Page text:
Thankfully, Platinum’s character action focus has not come at a cost of Nier-like role playing. Delightfully computationally-themed upgrades and modules can be discovered and purchased throughout the adventure, used to upgrade and modulate character functions. These, at times, offer entirely new ways to engage with encounters with new abilities, weapons, and attack powers (many of which are visually based on Nier abilities). Like all of Platinum’s games the intent of replay is made obvious, offering combat connoisseurs a significantly high ceiling of mastery potential. It’s almost shocking to play a Taro game without horrendously clumsy combat, yet Automata delivers on just that.
Unfortunately these accomplishments in control and design consistency are somewhat offset by technical limitations. Despite Platinum’s admirable strides towards consistent performance throughout all their titles, Nier: Automata on a regular PlayStation 4 is home to disappointingly erratic performance. Perhaps Platinum’s in-house engine simply struggled with Automata’s open world data streaming, or maybe it needed additional time in the oven, but by no stretch of the imagination could the framerate be considered consistent. Open environments are kept relatively middling in asset quality, yet still performance bounces around, occasionally to the point of frustration, and quickly moving between complex, open zones sees data streaming hitching. Compared to the technical consistency of the likes of Bayonetta 2, Automata is definitely more closely aligned with Platinum’s rougher productions. Mechanical fingers crossed for a patch or two that irons out the kinks.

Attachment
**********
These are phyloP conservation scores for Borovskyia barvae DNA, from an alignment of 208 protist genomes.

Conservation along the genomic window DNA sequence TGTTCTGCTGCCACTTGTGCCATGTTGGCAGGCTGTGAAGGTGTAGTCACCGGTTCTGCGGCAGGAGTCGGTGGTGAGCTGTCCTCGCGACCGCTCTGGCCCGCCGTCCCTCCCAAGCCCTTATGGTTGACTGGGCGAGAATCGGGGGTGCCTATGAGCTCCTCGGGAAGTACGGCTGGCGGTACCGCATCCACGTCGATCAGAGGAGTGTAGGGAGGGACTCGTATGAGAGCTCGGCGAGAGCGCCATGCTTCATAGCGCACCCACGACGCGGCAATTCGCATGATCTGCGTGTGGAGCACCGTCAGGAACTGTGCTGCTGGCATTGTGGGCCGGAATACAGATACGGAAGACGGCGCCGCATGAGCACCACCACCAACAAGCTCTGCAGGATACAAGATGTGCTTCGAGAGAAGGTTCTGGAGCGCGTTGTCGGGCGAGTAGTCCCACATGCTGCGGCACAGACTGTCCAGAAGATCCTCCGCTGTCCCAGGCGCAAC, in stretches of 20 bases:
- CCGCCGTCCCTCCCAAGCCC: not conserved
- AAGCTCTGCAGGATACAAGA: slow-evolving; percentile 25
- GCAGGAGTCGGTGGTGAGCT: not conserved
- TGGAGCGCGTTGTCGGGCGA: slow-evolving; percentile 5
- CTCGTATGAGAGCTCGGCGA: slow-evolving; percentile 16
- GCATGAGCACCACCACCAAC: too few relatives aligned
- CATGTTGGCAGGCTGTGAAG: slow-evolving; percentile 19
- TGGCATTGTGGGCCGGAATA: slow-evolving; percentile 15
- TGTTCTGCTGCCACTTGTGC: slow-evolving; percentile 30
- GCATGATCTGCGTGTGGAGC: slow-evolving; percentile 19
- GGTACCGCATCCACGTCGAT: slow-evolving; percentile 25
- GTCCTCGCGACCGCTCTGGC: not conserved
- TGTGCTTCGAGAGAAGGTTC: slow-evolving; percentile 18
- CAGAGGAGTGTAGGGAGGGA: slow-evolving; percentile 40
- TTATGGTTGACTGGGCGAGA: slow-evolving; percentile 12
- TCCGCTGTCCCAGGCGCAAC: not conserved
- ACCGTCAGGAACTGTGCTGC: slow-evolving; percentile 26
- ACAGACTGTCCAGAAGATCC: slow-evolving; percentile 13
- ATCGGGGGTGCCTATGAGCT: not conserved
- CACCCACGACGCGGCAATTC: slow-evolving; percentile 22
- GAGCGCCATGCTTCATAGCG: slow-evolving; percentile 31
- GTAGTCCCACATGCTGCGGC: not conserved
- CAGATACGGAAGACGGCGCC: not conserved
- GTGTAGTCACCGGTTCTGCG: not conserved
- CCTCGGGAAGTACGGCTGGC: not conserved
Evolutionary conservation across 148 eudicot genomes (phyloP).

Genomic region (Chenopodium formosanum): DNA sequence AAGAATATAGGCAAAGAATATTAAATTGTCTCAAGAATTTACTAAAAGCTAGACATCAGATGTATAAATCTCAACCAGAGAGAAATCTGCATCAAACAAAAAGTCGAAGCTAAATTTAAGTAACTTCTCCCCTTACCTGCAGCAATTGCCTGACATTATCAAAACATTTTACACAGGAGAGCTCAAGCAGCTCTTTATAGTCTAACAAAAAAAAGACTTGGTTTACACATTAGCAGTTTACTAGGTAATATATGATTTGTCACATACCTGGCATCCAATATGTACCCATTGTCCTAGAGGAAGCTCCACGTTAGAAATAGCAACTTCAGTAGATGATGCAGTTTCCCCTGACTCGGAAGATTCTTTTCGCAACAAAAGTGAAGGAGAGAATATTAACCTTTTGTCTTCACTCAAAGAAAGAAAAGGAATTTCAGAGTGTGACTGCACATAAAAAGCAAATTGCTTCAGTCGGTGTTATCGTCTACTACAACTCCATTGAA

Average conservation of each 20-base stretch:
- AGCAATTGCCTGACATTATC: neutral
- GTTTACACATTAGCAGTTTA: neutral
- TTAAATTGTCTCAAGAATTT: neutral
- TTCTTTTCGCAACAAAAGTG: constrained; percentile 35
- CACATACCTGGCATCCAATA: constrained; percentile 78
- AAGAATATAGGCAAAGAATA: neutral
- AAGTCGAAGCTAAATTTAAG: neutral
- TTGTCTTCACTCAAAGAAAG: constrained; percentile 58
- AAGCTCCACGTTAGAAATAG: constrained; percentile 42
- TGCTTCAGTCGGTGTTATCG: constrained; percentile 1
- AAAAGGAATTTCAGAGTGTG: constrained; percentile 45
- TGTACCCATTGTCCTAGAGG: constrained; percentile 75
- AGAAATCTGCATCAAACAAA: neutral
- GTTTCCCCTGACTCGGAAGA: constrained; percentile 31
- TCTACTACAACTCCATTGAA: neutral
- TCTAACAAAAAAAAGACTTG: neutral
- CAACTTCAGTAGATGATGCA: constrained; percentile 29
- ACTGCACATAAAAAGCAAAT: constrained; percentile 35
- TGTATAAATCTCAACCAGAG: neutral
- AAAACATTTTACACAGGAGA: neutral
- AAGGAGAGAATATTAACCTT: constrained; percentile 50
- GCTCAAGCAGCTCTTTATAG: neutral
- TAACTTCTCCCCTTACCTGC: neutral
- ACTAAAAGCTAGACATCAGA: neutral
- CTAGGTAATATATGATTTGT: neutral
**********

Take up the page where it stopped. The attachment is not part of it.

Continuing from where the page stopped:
Thankfully the remainder of Automata’s production is up to scratch. Though the asset quality varies, aesthetically Automata consistently evokes Nier’s sombre post-apocalyptic landscapes; worn concrete structures overgrown with lush greens, makeshift resistance encampments, and a handful of oddball locations too. Keiichi Okatabe’s return to score Automata is an equal stroke of majesty. Nier’s blueprint compositional style is reinvigorated with a more classical direction, again enveloped in Emi Evans’ soothing vocal work alongside a host of fresh contributors. Automata’s soundtrack digs deep under the skin, frequently in resonant synergy with on-screen events, no matter their intention on the emotional spectrum.
To see, feel, and experience Nier: Automata in your hands nearly seven years after its predecessor…is like a blip from another timeline, crossed over to our own in a moment of bewildering brilliance. At its worst, it’s a Platinum game as you’ve seen before and to no considerable criticism, occasionally dipping into production and budgetary limitations, though holding its own simply based on developer namesake
At its best however, particularly highlighted during the most poignant narrative beats and genre shifting boss encounters, the magic of Taro’s vision alongside Platinum’s design pedigree and the overall production quality unite to formulate truly imaginative and memorable experiences. Nier: Automata is routinely not a just “best of both worlds” as fans had hoped, but the best of all worlds, even when that world is sometimes unsettling, and often because of it.
Sweeping technical and performance inconsistencies